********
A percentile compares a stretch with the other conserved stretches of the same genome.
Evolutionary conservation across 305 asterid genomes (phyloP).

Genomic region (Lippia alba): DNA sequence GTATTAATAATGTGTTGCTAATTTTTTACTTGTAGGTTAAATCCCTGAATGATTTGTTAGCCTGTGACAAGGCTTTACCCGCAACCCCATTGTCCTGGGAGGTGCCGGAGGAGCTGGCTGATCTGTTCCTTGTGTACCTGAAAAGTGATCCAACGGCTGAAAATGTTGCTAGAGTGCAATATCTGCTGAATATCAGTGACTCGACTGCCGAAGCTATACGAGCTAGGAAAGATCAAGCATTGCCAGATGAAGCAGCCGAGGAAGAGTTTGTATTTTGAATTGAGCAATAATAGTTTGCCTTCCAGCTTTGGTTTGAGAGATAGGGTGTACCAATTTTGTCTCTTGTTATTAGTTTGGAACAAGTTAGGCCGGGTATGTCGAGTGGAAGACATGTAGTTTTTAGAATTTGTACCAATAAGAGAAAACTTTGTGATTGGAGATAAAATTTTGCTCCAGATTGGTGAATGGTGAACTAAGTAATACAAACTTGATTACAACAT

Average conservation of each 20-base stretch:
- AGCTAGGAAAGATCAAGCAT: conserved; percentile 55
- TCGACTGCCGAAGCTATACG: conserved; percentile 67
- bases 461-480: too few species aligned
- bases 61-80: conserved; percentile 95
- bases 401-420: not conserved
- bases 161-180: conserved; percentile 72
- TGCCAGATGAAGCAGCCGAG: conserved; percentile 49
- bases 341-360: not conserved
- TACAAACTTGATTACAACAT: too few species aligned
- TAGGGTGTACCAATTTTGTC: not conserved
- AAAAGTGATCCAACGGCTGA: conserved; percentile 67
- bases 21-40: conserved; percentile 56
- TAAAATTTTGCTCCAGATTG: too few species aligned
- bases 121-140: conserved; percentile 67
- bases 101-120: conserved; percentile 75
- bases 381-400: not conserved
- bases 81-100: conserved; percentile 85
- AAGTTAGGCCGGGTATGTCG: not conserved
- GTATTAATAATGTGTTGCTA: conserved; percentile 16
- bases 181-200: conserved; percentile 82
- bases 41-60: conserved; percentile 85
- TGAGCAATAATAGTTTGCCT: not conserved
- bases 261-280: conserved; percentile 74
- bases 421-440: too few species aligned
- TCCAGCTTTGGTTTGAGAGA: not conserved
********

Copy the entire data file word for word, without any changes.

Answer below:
A percentile compares a stretch with the other conserved stretches of the same genome.
Evolutionary conservation across 305 asterid genomes (phyloP).

Genomic region (Lippia alba): DNA sequence GTATTAATAATGTGTTGCTAATTTTTTACTTGTAGGTTAAATCCCTGAATGATTTGTTAGCCTGTGACAAGGCTTTACCCGCAACCCCATTGTCCTGGGAGGTGCCGGAGGAGCTGGCTGATCTGTTCCTTGTGTACCTGAAAAGTGATCCAACGGCTGAAAATGTTGCTAGAGTGCAATATCTGCTGAATATCAGTGACTCGACTGCCGAAGCTATACGAGCTAGGAAAGATCAAGCATTGCCAGATGAAGCAGCCGAGGAAGAGTTTGTATTTTGAATTGAGCAATAATAGTTTGCCTTCCAGCTTTGGTTTGAGAGATAGGGTGTACCAATTTTGTCTCTTGTTATTAGTTTGGAACAAGTTAGGCCGGGTATGTCGAGTGGAAGACATGTAGTTTTTAGAATTTGTACCAATAAGAGAAAACTTTGTGATTGGAGATAAAATTTTGCTCCAGATTGGTGAATGGTGAACTAAGTAATACAAACTTGATTACAACAT

Average conservation of each 20-base stretch:
- AGCTAGGAAAGATCAAGCAT: conserved; percentile 55
- TCGACTGCCGAAGCTATACG: conserved; percentile 67
- bases 461-480: too few species aligned
- bases 61-80: conserved; percentile 95
- bases 401-420: not conserved
- bases 161-180: conserved; percentile 72
- TGCCAGATGAAGCAGCCGAG: conserved; percentile 49
- bases 341-360: not conserved
- TACAAACTTGATTACAACAT: too few species aligned
- TAGGGTGTACCAATTTTGTC: not conserved
- AAAAGTGATCCAACGGCTGA: conserved; percentile 67
- bases 21-40: conserved; percentile 56
- TAAAATTTTGCTCCAGATTG: too few species aligned
- bases 121-140: conserved; percentile 67
- bases 101-120: conserved; percentile 75
- bases 381-400: not conserved
- bases 81-100: conserved; percentile 85
- AAGTTAGGCCGGGTATGTCG: not conserved
- GTATTAATAATGTGTTGCTA: conserved; percentile 16
- bases 181-200: conserved; percentile 82
- bases 41-60: conserved; percentile 85
- TGAGCAATAATAGTTTGCCT: not conserved
- bases 261-280: conserved; percentile 74
- bases 421-440: too few species aligned
- TCCAGCTTTGGTTTGAGAGA: not conserved